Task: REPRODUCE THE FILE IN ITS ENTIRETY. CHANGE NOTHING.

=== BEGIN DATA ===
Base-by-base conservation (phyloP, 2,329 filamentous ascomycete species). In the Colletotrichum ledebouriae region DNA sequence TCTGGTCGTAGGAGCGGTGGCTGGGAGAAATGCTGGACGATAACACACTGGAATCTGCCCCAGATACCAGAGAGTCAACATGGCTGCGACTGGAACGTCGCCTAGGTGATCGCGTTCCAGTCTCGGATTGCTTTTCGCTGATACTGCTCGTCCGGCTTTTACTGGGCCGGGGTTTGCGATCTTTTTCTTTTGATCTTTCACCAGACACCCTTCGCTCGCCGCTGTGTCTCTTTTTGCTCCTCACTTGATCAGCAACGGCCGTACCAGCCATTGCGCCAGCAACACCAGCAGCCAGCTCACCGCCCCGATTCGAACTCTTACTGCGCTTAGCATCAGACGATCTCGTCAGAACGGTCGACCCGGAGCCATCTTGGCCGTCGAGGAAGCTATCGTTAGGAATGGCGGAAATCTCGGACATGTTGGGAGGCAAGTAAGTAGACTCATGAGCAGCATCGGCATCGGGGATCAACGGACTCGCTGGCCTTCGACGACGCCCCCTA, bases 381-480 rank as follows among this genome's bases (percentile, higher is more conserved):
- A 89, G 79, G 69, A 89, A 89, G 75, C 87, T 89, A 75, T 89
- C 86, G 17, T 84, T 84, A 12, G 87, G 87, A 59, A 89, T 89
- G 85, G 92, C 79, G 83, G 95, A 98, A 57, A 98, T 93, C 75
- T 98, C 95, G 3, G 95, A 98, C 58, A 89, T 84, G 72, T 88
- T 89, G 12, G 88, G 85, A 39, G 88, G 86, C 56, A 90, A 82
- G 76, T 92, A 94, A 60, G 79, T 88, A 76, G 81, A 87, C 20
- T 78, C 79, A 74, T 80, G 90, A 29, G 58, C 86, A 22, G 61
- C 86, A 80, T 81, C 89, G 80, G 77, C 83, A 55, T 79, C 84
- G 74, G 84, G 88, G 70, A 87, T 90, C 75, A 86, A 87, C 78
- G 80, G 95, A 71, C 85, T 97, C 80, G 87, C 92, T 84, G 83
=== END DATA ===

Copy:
Base-by-base conservation (phyloP, 2,329 filamentous ascomycete species). In the Colletotrichum ledebouriae region DNA sequence TCTGGTCGTAGGAGCGGTGGCTGGGAGAAATGCTGGACGATAACACACTGGAATCTGCCCCAGATACCAGAGAGTCAACATGGCTGCGACTGGAACGTCGCCTAGGTGATCGCGTTCCAGTCTCGGATTGCTTTTCGCTGATACTGCTCGTCCGGCTTTTACTGGGCCGGGGTTTGCGATCTTTTTCTTTTGATCTTTCACCAGACACCCTTCGCTCGCCGCTGTGTCTCTTTTTGCTCCTCACTTGATCAGCAACGGCCGTACCAGCCATTGCGCCAGCAACACCAGCAGCCAGCTCACCGCCCCGATTCGAACTCTTACTGCGCTTAGCATCAGACGATCTCGTCAGAACGGTCGACCCGGAGCCATCTTGGCCGTCGAGGAAGCTATCGTTAGGAATGGCGGAAATCTCGGACATGTTGGGAGGCAAGTAAGTAGACTCATGAGCAGCATCGGCATCGGGGATCAACGGACTCGCTGGCCTTCGACGACGCCCCCTA, bases 381-480 rank as follows among this genome's bases (percentile, higher is more conserved):
- A 89, G 79, G 69, A 89, A 89, G 75, C 87, T 89, A 75, T 89
- C 86, G 17, T 84, T 84, A 12, G 87, G 87, A 59, A 89, T 89
- G 85, G 92, C 79, G 83, G 95, A 98, A 57, A 98, T 93, C 75
- T 98, C 95, G 3, G 95, A 98, C 58, A 89, T 84, G 72, T 88
- T 89, G 12, G 88, G 85, A 39, G 88, G 86, C 56, A 90, A 82
- G 76, T 92, A 94, A 60, G 79, T 88, A 76, G 81, A 87, C 20
- T 78, C 79, A 74, T 80, G 90, A 29, G 58, C 86, A 22, G 61
- C 86, A 80, T 81, C 89, G 80, G 77, C 83, A 55, T 79, C 84
- G 74, G 84, G 88, G 70, A 87, T 90, C 75, A 86, A 87, C 78
- G 80, G 95, A 71, C 85, T 97, C 80, G 87, C 92, T 84, G 83